The Society Publishers' Coalition - a year on
It’s been over a year since the Society Publishers’ Coalition (SocPC), our group of likeminded, not-for-profit learned societies and membership charities, came together.
Comprising a broad alliance of organizations that publish as part of their charitable objectives, SocPC members reinvest their surpluses from publishing back into the disciplinary communities they serve and continue to be unified by the common ambition to see an orderly and sustainable transition to open scholarship.
More than shared visions alone, our members are equally brought together by a desire to actively contribute to the present and future of the scholarly landscape, to affect change and directly feed into open access (OA) developments. The value in founding SocPC was partly to ensure our perspectives were heard in much wider conversations; that, combining our voices and entering into broader dialogues across the sector, we could help to enrich the research landscape and continue to support our communities through our charitable missions.
This post considers how SocPC’s founding ambitions have borne demonstrable action since the group’s genesis.
SocPC in numbers
Over 70,000 articles published in 2018
Over 60 members signed since the group’s inception
Almost £600m spent on charitable activities in 2018*
83% expenditure on charitable activities*
13 pilot transformative agreements live for 2020
182 institutions benefitting from unlimited OA publishing
3 free webinars in collaboration with TSPOA
2 policy consultations
6 working groups established
10 SocPC meetings for members
*Data per SocPC members' 2018 Annual Reports
67 members and counting (including two in the US)
Our list of member organizations has grown rapidly over the past 18 months. Individually and collectively supporting the wide dissemination of research outputs in the interests of the growth, use, and impact of knowledge, we’ve quickly become one of the most representative umbrella organizations in the UK’s scholarly community. Members’ specialist fields to date include chemistry, clinical sciences, computing, economics, engineering, geography, history, life sciences, mathematics, political science, psychiatry, sociology, and more.
Representing a diverse range of academic disciplines, our members are facing an equally diverse range of challenges in transitioning to fully OA publishing. Some of these challenges are shared by all; others are more specific to individual disciplinary areas. Roughly a third of our members are self-publishing, while the remaining two-thirds have journals published via external publisher-partners. With a truly global author base and a belief that authors should be able to publish with us regardless of their funding status or ability to pay, we’re all united by the common ambition to embrace OA in the interests of scholarship.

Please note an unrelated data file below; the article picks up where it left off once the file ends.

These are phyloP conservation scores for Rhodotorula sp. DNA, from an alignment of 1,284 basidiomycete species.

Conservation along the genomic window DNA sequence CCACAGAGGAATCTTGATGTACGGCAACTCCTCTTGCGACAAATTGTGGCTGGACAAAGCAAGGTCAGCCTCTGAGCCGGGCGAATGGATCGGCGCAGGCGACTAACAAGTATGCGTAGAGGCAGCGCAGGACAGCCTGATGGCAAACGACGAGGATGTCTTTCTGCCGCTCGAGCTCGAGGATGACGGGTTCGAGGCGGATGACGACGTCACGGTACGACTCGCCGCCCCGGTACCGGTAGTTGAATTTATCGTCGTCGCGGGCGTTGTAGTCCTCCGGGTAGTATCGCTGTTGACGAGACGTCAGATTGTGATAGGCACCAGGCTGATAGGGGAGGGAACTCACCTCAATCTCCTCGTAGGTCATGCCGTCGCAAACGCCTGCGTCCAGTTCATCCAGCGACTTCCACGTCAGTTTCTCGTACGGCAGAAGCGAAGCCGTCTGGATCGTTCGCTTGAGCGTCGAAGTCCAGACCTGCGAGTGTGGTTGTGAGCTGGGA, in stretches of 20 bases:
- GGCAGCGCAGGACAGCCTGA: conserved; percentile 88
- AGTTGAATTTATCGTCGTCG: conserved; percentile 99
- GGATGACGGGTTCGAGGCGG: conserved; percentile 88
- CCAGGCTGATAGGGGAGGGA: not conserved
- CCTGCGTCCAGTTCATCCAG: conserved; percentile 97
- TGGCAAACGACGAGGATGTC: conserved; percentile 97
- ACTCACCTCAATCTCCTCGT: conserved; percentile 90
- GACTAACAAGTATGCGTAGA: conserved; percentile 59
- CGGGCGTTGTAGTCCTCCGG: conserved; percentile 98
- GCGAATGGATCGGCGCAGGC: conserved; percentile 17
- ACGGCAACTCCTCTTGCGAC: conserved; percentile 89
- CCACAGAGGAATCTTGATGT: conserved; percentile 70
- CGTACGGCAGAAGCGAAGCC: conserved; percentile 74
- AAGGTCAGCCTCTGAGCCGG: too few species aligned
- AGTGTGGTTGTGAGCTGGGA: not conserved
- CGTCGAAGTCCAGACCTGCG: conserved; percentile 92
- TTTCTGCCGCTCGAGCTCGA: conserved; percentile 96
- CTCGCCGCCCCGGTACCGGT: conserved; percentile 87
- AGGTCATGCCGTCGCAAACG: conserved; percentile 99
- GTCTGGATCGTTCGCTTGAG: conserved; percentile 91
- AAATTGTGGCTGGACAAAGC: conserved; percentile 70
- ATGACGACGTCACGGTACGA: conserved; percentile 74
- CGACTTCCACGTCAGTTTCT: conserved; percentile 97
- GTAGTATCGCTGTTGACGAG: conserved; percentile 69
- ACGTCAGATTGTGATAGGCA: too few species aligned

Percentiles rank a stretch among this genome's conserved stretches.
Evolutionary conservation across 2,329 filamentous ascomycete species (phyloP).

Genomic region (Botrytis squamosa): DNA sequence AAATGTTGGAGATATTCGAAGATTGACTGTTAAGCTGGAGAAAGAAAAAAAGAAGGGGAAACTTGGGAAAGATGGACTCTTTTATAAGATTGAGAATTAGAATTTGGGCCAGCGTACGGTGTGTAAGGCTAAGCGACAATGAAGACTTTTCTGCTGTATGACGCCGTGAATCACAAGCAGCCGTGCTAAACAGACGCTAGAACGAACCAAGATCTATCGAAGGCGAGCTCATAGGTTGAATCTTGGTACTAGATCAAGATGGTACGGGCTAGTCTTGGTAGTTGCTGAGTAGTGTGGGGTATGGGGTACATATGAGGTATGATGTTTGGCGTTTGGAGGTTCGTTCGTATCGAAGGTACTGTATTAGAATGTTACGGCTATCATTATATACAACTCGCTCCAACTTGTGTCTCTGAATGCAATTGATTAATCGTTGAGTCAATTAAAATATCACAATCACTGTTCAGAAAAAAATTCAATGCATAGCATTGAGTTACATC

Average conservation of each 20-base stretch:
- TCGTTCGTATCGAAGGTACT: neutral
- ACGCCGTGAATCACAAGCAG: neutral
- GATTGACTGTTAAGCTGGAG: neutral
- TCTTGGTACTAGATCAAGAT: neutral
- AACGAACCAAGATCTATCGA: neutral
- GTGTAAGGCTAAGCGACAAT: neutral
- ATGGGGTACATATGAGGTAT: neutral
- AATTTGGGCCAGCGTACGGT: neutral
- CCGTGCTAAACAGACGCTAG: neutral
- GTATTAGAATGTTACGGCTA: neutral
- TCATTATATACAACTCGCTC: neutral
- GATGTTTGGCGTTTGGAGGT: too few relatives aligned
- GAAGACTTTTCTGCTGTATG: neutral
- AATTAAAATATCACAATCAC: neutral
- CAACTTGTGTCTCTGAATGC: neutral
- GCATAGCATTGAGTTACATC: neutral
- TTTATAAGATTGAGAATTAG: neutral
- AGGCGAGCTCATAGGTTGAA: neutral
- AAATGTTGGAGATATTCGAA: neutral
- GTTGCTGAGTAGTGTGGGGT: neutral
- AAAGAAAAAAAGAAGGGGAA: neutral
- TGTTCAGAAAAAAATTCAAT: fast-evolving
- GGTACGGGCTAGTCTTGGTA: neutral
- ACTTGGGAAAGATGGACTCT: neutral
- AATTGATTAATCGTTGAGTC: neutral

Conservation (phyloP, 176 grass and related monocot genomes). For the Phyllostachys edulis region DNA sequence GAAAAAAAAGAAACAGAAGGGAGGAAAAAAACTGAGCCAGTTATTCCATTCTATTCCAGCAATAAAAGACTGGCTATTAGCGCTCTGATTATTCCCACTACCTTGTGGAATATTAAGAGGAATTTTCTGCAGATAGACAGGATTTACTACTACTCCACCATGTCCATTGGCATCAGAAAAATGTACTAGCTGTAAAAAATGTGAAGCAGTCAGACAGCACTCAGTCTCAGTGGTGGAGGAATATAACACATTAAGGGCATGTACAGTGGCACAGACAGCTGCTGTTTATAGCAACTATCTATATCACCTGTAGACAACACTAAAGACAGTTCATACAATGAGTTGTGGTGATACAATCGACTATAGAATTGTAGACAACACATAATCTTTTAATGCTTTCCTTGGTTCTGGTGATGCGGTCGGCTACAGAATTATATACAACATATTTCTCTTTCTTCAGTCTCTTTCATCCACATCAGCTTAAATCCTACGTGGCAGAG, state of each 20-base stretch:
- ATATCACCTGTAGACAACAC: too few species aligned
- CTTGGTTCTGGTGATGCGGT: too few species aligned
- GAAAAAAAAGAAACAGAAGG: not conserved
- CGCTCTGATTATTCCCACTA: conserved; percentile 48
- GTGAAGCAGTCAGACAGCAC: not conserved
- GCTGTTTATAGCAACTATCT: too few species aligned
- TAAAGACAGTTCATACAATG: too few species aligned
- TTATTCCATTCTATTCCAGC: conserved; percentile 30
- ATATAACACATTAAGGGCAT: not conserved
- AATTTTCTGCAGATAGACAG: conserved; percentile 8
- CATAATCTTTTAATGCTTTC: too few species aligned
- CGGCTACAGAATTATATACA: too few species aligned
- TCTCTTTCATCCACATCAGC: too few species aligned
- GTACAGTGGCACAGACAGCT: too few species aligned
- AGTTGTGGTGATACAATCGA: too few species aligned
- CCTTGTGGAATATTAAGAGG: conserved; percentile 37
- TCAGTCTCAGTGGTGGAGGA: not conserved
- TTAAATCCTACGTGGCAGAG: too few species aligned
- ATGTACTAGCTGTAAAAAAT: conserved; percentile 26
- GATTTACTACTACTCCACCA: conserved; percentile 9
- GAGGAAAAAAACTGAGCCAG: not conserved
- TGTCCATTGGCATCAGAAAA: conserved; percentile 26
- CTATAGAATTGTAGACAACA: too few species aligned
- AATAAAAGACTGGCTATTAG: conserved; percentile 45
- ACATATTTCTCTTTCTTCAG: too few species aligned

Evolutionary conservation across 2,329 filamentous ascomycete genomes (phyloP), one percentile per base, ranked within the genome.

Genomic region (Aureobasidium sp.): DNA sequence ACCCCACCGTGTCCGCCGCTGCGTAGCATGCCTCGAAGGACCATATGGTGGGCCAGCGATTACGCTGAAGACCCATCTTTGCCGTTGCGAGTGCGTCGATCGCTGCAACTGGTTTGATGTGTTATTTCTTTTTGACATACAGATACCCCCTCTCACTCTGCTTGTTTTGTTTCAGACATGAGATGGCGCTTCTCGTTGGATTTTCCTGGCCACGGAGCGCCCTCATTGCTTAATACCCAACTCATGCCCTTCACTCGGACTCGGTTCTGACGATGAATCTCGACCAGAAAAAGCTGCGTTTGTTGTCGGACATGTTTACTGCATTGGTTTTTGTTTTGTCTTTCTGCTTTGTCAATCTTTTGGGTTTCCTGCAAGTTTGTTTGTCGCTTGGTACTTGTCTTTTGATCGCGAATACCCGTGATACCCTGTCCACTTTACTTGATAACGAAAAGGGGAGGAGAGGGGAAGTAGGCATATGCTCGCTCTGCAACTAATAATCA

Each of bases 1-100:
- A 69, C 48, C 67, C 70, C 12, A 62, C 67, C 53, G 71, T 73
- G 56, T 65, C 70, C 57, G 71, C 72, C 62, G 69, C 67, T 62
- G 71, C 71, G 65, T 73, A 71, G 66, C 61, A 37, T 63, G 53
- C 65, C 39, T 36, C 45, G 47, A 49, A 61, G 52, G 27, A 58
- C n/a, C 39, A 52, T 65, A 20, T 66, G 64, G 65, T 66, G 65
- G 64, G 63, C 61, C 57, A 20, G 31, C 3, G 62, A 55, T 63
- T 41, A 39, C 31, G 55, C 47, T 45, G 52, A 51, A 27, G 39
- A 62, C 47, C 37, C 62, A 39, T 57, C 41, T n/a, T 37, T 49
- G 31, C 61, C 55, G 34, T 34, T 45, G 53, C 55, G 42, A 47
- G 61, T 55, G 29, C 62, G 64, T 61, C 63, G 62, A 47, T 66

If you’re keen to explore challenges and develop sustainable solutions in collaboration with like-minded society publishers, find out more about joining us.
The launch of transformative pilots enabling unlimited OA publishing
The Association for Computing Machinery, the Biochemical Society and Portland Press, the European Respiratory Society, IWA Publishing, the Microbiology Society, The Company of Biologists: our members have been at the forefront of piloting transformative publishing models for a more sustainable OA future. As well as signing consortia-level agreements with Jisc, CAUL, MALMAD, and KEMÖ, for the UK, Australia, Israel, and Austria, respectively, these transformative pilots have also been made available for individual institutions in various instances. All of which contributes to a total of 182 institutions worldwide currently taking advantage of transformative deals, flipping associated published outputs to APC-free OA.
While varying slightly in their respective makeups, a commitment to unlimited, APC-free OA publishing for contributing authors and full online read access to related journal portfolios unites these initiatives as progressive test cases for the future. Institutions from across the globe have taken up these pilot offerings. Sign ups, either via consortia such as Jisc and CAUL or directly, include Monash University, the Universities of Melbourne and Auckland, the University of Tokyo, Institut Pasteur, Karolinska, the MD Anderson Cancer Center, University of California, University of British Columbia, as well as UK based institutions such as University College London, Imperial College, King’s College and the Universities of Oxford and Cambridge.
Dialogue across the sector